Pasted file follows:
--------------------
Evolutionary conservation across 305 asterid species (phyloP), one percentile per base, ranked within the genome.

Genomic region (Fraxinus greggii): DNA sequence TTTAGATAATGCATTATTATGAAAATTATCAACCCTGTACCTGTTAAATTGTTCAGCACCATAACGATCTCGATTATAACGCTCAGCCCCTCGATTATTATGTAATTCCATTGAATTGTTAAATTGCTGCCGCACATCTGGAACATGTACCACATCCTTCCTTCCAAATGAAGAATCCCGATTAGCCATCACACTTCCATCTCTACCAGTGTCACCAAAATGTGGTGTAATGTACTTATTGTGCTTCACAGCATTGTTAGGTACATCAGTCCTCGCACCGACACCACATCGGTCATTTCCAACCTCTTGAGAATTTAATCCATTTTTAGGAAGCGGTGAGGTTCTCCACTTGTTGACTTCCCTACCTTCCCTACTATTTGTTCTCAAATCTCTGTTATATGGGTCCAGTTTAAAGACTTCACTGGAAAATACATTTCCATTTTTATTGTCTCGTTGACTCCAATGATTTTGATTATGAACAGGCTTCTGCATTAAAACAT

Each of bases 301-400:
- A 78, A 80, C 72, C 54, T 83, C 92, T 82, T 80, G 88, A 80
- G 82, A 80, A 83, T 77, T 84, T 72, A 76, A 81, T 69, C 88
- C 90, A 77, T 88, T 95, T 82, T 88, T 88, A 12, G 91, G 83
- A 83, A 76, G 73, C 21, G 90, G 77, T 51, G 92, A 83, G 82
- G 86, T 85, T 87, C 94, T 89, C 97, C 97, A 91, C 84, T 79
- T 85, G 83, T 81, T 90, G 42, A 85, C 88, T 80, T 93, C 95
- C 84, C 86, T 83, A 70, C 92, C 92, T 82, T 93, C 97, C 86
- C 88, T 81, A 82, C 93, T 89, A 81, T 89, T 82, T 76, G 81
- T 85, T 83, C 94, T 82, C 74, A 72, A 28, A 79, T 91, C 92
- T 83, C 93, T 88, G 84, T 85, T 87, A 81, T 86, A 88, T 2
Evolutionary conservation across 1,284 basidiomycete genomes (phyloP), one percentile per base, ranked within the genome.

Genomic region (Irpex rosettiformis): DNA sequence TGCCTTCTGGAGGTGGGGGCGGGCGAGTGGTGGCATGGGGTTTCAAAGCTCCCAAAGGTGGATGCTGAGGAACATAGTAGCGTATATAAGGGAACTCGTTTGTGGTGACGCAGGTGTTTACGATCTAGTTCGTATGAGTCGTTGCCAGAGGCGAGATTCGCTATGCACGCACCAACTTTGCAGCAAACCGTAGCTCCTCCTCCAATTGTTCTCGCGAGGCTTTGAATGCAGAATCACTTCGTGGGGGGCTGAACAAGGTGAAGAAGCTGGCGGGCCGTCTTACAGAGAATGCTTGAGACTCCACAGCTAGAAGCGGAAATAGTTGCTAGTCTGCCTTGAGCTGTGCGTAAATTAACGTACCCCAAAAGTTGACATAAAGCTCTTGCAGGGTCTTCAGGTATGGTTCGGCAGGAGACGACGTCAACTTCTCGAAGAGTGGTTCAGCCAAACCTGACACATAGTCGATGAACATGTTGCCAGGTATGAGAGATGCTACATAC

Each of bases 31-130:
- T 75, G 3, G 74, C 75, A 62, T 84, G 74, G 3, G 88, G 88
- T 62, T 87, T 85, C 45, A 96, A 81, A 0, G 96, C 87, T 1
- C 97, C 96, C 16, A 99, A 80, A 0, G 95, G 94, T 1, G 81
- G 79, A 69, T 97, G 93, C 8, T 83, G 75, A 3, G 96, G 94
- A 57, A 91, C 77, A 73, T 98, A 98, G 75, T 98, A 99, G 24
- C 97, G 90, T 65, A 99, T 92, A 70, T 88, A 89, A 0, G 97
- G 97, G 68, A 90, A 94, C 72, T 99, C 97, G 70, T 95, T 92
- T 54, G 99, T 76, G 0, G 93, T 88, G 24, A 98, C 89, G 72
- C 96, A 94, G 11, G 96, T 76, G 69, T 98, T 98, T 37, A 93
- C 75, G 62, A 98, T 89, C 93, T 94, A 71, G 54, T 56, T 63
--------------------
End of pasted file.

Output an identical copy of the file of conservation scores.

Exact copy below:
Evolutionary conservation across 305 asterid species (phyloP), one percentile per base, ranked within the genome.

Genomic region (Fraxinus greggii): DNA sequence TTTAGATAATGCATTATTATGAAAATTATCAACCCTGTACCTGTTAAATTGTTCAGCACCATAACGATCTCGATTATAACGCTCAGCCCCTCGATTATTATGTAATTCCATTGAATTGTTAAATTGCTGCCGCACATCTGGAACATGTACCACATCCTTCCTTCCAAATGAAGAATCCCGATTAGCCATCACACTTCCATCTCTACCAGTGTCACCAAAATGTGGTGTAATGTACTTATTGTGCTTCACAGCATTGTTAGGTACATCAGTCCTCGCACCGACACCACATCGGTCATTTCCAACCTCTTGAGAATTTAATCCATTTTTAGGAAGCGGTGAGGTTCTCCACTTGTTGACTTCCCTACCTTCCCTACTATTTGTTCTCAAATCTCTGTTATATGGGTCCAGTTTAAAGACTTCACTGGAAAATACATTTCCATTTTTATTGTCTCGTTGACTCCAATGATTTTGATTATGAACAGGCTTCTGCATTAAAACAT

Each of bases 301-400:
- A 78, A 80, C 72, C 54, T 83, C 92, T 82, T 80, G 88, A 80
- G 82, A 80, A 83, T 77, T 84, T 72, A 76, A 81, T 69, C 88
- C 90, A 77, T 88, T 95, T 82, T 88, T 88, A 12, G 91, G 83
- A 83, A 76, G 73, C 21, G 90, G 77, T 51, G 92, A 83, G 82
- G 86, T 85, T 87, C 94, T 89, C 97, C 97, A 91, C 84, T 79
- T 85, G 83, T 81, T 90, G 42, A 85, C 88, T 80, T 93, C 95
- C 84, C 86, T 83, A 70, C 92, C 92, T 82, T 93, C 97, C 86
- C 88, T 81, A 82, C 93, T 89, A 81, T 89, T 82, T 76, G 81
- T 85, T 83, C 94, T 82, C 74, A 72, A 28, A 79, T 91, C 92
- T 83, C 93, T 88, G 84, T 85, T 87, A 81, T 86, A 88, T 2
Evolutionary conservation across 1,284 basidiomycete genomes (phyloP), one percentile per base, ranked within the genome.

Genomic region (Irpex rosettiformis): DNA sequence TGCCTTCTGGAGGTGGGGGCGGGCGAGTGGTGGCATGGGGTTTCAAAGCTCCCAAAGGTGGATGCTGAGGAACATAGTAGCGTATATAAGGGAACTCGTTTGTGGTGACGCAGGTGTTTACGATCTAGTTCGTATGAGTCGTTGCCAGAGGCGAGATTCGCTATGCACGCACCAACTTTGCAGCAAACCGTAGCTCCTCCTCCAATTGTTCTCGCGAGGCTTTGAATGCAGAATCACTTCGTGGGGGGCTGAACAAGGTGAAGAAGCTGGCGGGCCGTCTTACAGAGAATGCTTGAGACTCCACAGCTAGAAGCGGAAATAGTTGCTAGTCTGCCTTGAGCTGTGCGTAAATTAACGTACCCCAAAAGTTGACATAAAGCTCTTGCAGGGTCTTCAGGTATGGTTCGGCAGGAGACGACGTCAACTTCTCGAAGAGTGGTTCAGCCAAACCTGACACATAGTCGATGAACATGTTGCCAGGTATGAGAGATGCTACATAC

Each of bases 31-130:
- T 75, G 3, G 74, C 75, A 62, T 84, G 74, G 3, G 88, G 88
- T 62, T 87, T 85, C 45, A 96, A 81, A 0, G 96, C 87, T 1
- C 97, C 96, C 16, A 99, A 80, A 0, G 95, G 94, T 1, G 81
- G 79, A 69, T 97, G 93, C 8, T 83, G 75, A 3, G 96, G 94
- A 57, A 91, C 77, A 73, T 98, A 98, G 75, T 98, A 99, G 24
- C 97, G 90, T 65, A 99, T 92, A 70, T 88, A 89, A 0, G 97
- G 97, G 68, A 90, A 94, C 72, T 99, C 97, G 70, T 95, T 92
- T 54, G 99, T 76, G 0, G 93, T 88, G 24, A 98, C 89, G 72
- C 96, A 94, G 11, G 96, T 76, G 69, T 98, T 98, T 37, A 93
- C 75, G 62, A 98, T 89, C 93, T 94, A 71, G 54, T 56, T 63